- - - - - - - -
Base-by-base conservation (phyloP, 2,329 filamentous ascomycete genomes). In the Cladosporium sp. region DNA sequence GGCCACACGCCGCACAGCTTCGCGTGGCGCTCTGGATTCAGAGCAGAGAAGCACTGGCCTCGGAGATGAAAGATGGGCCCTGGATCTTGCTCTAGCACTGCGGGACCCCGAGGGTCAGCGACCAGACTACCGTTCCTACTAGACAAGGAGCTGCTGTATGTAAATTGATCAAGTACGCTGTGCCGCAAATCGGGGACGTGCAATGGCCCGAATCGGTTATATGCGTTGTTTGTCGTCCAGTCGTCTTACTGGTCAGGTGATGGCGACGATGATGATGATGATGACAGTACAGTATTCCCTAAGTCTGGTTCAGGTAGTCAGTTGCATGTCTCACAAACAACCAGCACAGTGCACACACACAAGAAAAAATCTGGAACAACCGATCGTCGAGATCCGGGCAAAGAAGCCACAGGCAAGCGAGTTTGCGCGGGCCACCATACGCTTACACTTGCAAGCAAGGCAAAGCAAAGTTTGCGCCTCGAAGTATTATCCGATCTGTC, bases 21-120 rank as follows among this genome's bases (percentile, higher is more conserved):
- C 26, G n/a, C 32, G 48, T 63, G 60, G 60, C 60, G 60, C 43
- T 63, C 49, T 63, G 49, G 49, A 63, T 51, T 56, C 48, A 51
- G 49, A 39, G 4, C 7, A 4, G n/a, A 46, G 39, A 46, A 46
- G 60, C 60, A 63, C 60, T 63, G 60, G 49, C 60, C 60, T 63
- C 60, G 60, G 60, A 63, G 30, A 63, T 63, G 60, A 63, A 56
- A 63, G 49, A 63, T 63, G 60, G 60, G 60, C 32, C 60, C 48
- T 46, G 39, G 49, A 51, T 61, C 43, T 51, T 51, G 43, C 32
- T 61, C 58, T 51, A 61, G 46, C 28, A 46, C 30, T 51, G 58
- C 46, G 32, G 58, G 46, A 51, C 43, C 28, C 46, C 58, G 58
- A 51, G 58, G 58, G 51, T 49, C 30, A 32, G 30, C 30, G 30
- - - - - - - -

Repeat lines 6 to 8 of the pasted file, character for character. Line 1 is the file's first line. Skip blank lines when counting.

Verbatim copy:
- C 60, G 60, G 60, A 63, G 30, A 63, T 63, G 60, A 63, A 56
- A 63, G 49, A 63, T 63, G 60, G 60, G 60, C 32, C 60, C 48
- T 46, G 39, G 49, A 51, T 61, C 43, T 51, T 51, G 43, C 32